Newsjacking just sounds bad. But it’s not malicious in anyway, unless you count beating your competitors to the punch when it comes to bringing in website traffic and customers with content marketing savvy. In fact, last month I wrote a very detailed article about newsjacking without once referencing it as such, in How to Use the 2014 World Cup to Market Your Website.
Newsjacking, in this context, involves jumping on a current event/story at just the right time and incorporating it into your website’s content marketing strategy. It is the concept of opportunity capitalization at its best. You can call it exploitation if you like, but reference it so in a good way, because it is a good thing as long as you focus on interesting, amusing, and/or positive events. Depending upon your industry you could use “events” that range from the highly anticipated season 5 of the Game of Thrones to the NFL Super Bowl to perhaps even the tomfoolery of Toronto Mayor Tom Ford (fine line, I know). If done at the right time in the right way newsjacking can make your content marketing strategy newsworthy in itself.
How to Newsjack Events and Incorporate them into Your Content Marketing Strategy
1. ID Stories that You Know Something About
Consumers can smell an opportunist marketer a mile away. They don’t mind you using current events in the message to market your goods IF you are somewhat of an authority on the matter, and thus add value to their experience of interacting with your brand as it relates to the event. You will also spend a lot less time having to research a news topic before creating content around it when you already have inherent knowledge on the matter. For example, there is a lot of talk about 2014 being a big year for the El Nino weather phenomenon, with weekly news reports updating the population of its arrival. If you are a home and garden expert residing on the southern coastal regions of the Pacific you may consider creating a content marketing strategy around advising homeowners how they can prepare their lawns and gardens accordingly.
2. ID Local News Events if You Are a Local Business
In a few days I’ll be attending the US Open of Surfing in Huntington Beach. While there I will witness hoards of local businesses (everyone from hotels and cafes to car dealerships and real estate agents) capitalizing on this event which garners an average attendance of 750,000 people. There are big brands (NIKE, Target, etc…) there hoping to hock their wares as well but local businesses gain proportionately greater responses from the public because they are more directly tied to the Orange County community event. These local businesses use the US Open as a basis for online content creation. It becomes evident in the weeks preceding and during the event as they capture emails and increase their social media reach with contests and offers that tie into the event. Read more on that next.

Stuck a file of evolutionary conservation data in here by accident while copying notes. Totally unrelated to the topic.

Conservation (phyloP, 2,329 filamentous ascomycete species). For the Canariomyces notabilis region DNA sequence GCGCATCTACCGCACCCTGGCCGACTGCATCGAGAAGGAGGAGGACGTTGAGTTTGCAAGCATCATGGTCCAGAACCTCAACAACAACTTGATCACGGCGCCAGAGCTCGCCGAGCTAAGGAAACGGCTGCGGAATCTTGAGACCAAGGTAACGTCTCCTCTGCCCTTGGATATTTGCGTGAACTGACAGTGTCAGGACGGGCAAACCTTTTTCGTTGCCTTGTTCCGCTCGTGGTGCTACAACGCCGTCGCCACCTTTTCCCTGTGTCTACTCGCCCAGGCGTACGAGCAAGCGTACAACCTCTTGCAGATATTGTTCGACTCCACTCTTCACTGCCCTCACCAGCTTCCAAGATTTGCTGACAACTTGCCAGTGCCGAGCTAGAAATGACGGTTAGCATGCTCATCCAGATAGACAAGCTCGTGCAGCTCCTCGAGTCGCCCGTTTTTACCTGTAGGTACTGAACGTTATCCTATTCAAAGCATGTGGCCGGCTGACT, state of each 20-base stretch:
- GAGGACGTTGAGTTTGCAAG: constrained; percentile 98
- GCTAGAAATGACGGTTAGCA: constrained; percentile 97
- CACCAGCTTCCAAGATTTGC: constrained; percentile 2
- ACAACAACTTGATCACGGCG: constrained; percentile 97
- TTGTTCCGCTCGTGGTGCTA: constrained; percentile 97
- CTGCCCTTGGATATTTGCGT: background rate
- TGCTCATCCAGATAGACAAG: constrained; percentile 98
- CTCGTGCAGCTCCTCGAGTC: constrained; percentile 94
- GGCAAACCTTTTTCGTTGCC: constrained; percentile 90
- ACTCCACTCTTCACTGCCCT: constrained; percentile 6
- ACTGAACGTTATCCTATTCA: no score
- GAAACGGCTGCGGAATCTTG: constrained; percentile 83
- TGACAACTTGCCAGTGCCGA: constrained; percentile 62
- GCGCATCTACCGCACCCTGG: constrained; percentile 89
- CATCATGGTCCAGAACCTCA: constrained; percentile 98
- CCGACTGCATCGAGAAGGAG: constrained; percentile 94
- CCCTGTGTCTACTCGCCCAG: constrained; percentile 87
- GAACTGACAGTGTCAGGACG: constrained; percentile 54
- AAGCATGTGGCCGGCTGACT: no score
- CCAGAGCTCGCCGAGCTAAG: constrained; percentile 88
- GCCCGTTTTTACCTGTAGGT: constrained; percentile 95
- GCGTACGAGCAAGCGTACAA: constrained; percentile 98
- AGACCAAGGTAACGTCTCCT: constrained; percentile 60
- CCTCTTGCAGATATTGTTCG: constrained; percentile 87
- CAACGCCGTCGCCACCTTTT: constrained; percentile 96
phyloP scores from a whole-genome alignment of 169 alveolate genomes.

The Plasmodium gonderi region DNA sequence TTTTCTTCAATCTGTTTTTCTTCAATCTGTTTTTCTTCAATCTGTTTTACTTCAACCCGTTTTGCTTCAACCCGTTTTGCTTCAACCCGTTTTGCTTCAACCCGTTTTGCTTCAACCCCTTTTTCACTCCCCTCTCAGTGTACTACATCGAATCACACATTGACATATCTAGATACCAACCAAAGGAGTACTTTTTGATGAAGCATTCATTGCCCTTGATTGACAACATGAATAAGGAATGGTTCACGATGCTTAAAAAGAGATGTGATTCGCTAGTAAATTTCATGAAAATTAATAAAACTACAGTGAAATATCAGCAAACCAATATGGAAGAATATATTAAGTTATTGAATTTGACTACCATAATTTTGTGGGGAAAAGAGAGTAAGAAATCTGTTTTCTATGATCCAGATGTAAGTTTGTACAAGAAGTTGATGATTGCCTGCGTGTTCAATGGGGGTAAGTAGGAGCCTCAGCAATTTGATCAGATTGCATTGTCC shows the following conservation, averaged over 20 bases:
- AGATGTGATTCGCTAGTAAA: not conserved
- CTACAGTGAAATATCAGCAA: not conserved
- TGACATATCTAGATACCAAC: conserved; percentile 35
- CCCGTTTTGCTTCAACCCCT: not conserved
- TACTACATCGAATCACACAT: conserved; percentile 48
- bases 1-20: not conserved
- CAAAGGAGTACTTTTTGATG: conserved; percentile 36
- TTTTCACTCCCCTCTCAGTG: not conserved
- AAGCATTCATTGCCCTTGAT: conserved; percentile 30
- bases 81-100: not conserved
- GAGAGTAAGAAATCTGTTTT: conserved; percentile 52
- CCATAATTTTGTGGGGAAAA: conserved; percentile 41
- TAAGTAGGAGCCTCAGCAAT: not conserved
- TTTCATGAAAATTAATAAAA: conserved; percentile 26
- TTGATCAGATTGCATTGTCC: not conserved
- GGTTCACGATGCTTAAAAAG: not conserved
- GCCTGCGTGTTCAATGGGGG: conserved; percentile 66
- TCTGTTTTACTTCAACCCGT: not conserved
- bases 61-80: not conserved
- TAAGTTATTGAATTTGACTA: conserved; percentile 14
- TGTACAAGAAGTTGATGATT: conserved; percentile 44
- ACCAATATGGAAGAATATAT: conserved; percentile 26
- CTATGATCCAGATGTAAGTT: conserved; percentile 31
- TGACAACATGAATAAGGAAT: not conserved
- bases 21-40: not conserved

3. Create an Offer Around the News
You must create an offer that incorporates the news/event otherwise it simply isn’t relevant to the consumer and you will once again be deemed nothing more than an opportunist. They will listen to your online marketing message about the event if it means that they have something to gain. Let’s say that your are a Toronto based business and you took the more amusing yet somewhat “controversial” route (read more on this in item #4) to this newsjacking concept by working Tom Ford’s antics into the mix. You could create an offer for all who follow your social networks that states that every time Ford uses an obscene expletive on public TV during his campaign for re-election they will receive 50% off of their next purchase. On the less-controversial side, a real estate agent backing a local competitor at the US Open can offer reduced commissions to new home-sellers should that competitor advance to the next round.
4. Tread Lightly with Controversy
Picking a controversial news topic can equal a very successful newsjacking campaign but it can also spell disaster. If such a strategy suits your business (a local bar, etc…) you still need to gauge public perception on the matter. The Tom Ford story serves as very popular fodder on the Jimmy Kimmel show and if it continues to garner laughs it remains within the safer end of controversial newsjacking. However using the news of the impending arrival of an east coast hurricane, as President’s Choice did with their Twitter tweet during Hurricane Sandy, is just plain stupid. If you don’t have your ear to the street when it comes to these matters it is best to steer clear of the more controversial stuff.
5. Use the Appropriate Online Marketing Channels
Once you’ve identified your news story and created the corresponding offer you must deliver your marketing message to the masses. If the event is a big one and it has longevity, such as the World Cup did, then you can use your homepage as the base or create a landing page for your engaged audience to arrive at. It is on this page where the consumer can “learn more” and where you will display your Call to Action (ask visitors to an provide email address, register, etc…). If the event is short lived then an announcing blog post and social media alone can do the trick. Regardless the scope, you will need to promote the newsjacking offer on all of your social networks and with greater frequency during times where the story “flares up”. Remember to identify and use trending #hashtags surrounding the event and follow social media best practices by joining in on discussions on the matter, engaging users by offering true insight and only injecting news of your offer where appropriate.